All hands on deck
13 February 2019 | West and South West England
Youth charity helps youngsters find employment, training them on historic steamship.
A youth charity in the south west is helping disadvantaged youngsters find employment through an innovative scheme using outdoor pursuits. Young Bristol runs a free Instructor Training Scheme in activities including kayaking, canoeing and rock climbing to enable them to gain essential skills for a new career. They have also partnered with the SS Great Britain, a museum ship and former passenger steamship, to train and then employ students to work on the ‘high ropes’ on the rigging of the ship.
Called ‘Go Aloft’, this activity gives people the chance to discover what it is really like to be a member of the SS Great Britain’s crew by climbing rigging to over 30 metres above ground level.
Students aged between 16 and 24 can join the instructor programme, that aims to fit around existing work and college commitments. As a general rule, trainees who enrol and attend regular sessions find work within the industry after a year of training.
Phil Harris, Instructor Training Coordinator for Young Bristol, has been with the scheme since its inception six years ago. "We believe every young person has the right to discover what they're capable of. Between 70-80 per cent come from disadvantaged backgrounds while the rest of the places are open to all. Students are often referred from schools or from charities like the Prince’s Trust. Places are heavily oversubscribed and while we look to take on and receive funding for around 24 students we usually accept around 50.”
Students can choose to take qualifications in any or all of the following: kayaking, canoeing, raft building, rock climbing, a power boat license, a national first aid qualification or a lifeguard qualification. Phil says: “The aim isn’t always getting the qualifications, but in building confidence and skills.”
Young Bristol boasts a high success rate. More than 80% of their students go on to further education or employment including working in the outdoor industry. SS Great Britain alone takes on 8 -10 students. And they are also very proud they pay their staff a living wage.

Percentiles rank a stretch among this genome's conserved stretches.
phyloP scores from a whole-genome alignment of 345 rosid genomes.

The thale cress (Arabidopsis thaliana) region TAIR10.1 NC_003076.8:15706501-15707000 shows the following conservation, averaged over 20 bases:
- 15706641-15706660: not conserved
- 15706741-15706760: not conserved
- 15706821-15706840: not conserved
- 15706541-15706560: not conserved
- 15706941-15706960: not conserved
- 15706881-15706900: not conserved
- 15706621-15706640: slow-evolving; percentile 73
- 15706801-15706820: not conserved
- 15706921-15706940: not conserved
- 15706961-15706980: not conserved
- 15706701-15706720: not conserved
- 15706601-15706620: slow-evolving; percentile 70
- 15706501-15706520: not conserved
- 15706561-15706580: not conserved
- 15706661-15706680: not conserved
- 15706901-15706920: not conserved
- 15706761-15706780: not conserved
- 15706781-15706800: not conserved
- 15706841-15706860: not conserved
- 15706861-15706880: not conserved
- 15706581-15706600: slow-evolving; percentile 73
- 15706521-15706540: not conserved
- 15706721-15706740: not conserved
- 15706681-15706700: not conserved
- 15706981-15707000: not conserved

“It is important so that they feel valued and independent,” says Phil. “Once they are on the scheme, they never have to leave. They can stay with us until they want to try something else or have found a job. I have had some stay with me for up to five years! Conversely, they may just want to get a Lifeguard qualification, and that can take just a week.
“The great thing is that all the qualifications are delivered by outside partners who are all potential employers. It immediately gives them a step up. The most rewarding part of my job is working with these young people and seeing them blossom. I get a real buzz from seeing them grow and develop. They are all there because they want to be there and I think that is fantastic.
“Some of the stories you hear are really tragic, we have had kids here with terrible mental health problems or others who have already been in trouble with the law and have criminal backgrounds.
“But by being on the course, they are put in front of a wide audience and it teaches them to be confident in any setting. They might be working delivering sessions to a group of bankers or primary school children. They need and learn to adapt.”
Dan Baines is one of the original ITS and Young Bristol Successes. He began as a Trainee in 2014 and was quickly trained on the high ropes. He then began as a casual instructor. Two years ago he took on the management of the whole of Go Aloft.
“I have always been a fan of adrenaline based activities so this was a fantastic opportunity for me that has paid off in a doing a job that I love. This scheme is doing a lot of good for young people across Bristol. “There are some youngsters out there doing not very much at all, and have no hobbies. The fact they can come here and train in an activity and sport can only be a positive."